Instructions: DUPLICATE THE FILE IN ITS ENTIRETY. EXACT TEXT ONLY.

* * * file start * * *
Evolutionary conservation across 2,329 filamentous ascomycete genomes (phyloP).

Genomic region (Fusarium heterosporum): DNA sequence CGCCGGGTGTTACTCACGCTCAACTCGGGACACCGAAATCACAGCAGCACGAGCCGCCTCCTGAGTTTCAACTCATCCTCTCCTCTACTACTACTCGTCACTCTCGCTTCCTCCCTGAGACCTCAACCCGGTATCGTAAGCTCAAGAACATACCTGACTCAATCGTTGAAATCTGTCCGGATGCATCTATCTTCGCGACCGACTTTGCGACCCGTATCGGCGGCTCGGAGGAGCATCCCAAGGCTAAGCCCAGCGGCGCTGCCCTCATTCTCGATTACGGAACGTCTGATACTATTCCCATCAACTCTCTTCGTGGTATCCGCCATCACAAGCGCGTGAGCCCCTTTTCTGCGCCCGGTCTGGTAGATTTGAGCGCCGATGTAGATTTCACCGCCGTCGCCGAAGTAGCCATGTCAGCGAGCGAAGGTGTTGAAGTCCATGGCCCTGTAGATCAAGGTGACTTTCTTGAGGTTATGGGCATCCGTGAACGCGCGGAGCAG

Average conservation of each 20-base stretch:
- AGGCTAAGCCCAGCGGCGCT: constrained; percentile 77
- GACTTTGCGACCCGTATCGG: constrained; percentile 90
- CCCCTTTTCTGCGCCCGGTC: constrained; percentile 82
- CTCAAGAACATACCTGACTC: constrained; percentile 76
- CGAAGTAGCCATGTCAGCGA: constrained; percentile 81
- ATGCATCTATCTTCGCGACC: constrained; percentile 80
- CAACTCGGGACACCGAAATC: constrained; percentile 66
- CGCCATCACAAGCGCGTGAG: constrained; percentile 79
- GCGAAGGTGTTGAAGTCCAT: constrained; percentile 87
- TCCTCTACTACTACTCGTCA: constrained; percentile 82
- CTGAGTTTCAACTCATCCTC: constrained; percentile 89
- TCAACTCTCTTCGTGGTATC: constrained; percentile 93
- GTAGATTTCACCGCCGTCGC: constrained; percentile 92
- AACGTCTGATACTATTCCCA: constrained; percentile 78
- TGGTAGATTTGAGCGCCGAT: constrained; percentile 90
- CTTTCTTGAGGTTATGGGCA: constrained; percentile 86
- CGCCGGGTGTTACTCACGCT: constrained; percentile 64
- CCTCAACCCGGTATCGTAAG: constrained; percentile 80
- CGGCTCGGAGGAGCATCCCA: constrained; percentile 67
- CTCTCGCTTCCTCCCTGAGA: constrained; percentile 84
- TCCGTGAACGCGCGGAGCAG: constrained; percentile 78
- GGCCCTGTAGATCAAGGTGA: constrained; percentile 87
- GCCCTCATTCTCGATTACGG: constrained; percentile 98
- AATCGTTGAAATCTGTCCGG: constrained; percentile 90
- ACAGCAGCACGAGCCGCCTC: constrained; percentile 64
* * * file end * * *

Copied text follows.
Evolutionary conservation across 2,329 filamentous ascomycete genomes (phyloP).

Genomic region (Fusarium heterosporum): DNA sequence CGCCGGGTGTTACTCACGCTCAACTCGGGACACCGAAATCACAGCAGCACGAGCCGCCTCCTGAGTTTCAACTCATCCTCTCCTCTACTACTACTCGTCACTCTCGCTTCCTCCCTGAGACCTCAACCCGGTATCGTAAGCTCAAGAACATACCTGACTCAATCGTTGAAATCTGTCCGGATGCATCTATCTTCGCGACCGACTTTGCGACCCGTATCGGCGGCTCGGAGGAGCATCCCAAGGCTAAGCCCAGCGGCGCTGCCCTCATTCTCGATTACGGAACGTCTGATACTATTCCCATCAACTCTCTTCGTGGTATCCGCCATCACAAGCGCGTGAGCCCCTTTTCTGCGCCCGGTCTGGTAGATTTGAGCGCCGATGTAGATTTCACCGCCGTCGCCGAAGTAGCCATGTCAGCGAGCGAAGGTGTTGAAGTCCATGGCCCTGTAGATCAAGGTGACTTTCTTGAGGTTATGGGCATCCGTGAACGCGCGGAGCAG

Average conservation of each 20-base stretch:
- AGGCTAAGCCCAGCGGCGCT: constrained; percentile 77
- GACTTTGCGACCCGTATCGG: constrained; percentile 90
- CCCCTTTTCTGCGCCCGGTC: constrained; percentile 82
- CTCAAGAACATACCTGACTC: constrained; percentile 76
- CGAAGTAGCCATGTCAGCGA: constrained; percentile 81
- ATGCATCTATCTTCGCGACC: constrained; percentile 80
- CAACTCGGGACACCGAAATC: constrained; percentile 66
- CGCCATCACAAGCGCGTGAG: constrained; percentile 79
- GCGAAGGTGTTGAAGTCCAT: constrained; percentile 87
- TCCTCTACTACTACTCGTCA: constrained; percentile 82
- CTGAGTTTCAACTCATCCTC: constrained; percentile 89
- TCAACTCTCTTCGTGGTATC: constrained; percentile 93
- GTAGATTTCACCGCCGTCGC: constrained; percentile 92
- AACGTCTGATACTATTCCCA: constrained; percentile 78
- TGGTAGATTTGAGCGCCGAT: constrained; percentile 90
- CTTTCTTGAGGTTATGGGCA: constrained; percentile 86
- CGCCGGGTGTTACTCACGCT: constrained; percentile 64
- CCTCAACCCGGTATCGTAAG: constrained; percentile 80
- CGGCTCGGAGGAGCATCCCA: constrained; percentile 67
- CTCTCGCTTCCTCCCTGAGA: constrained; percentile 84
- TCCGTGAACGCGCGGAGCAG: constrained; percentile 78
- GGCCCTGTAGATCAAGGTGA: constrained; percentile 87
- GCCCTCATTCTCGATTACGG: constrained; percentile 98
- AATCGTTGAAATCTGTCCGG: constrained; percentile 90
- ACAGCAGCACGAGCCGCCTC: constrained; percentile 64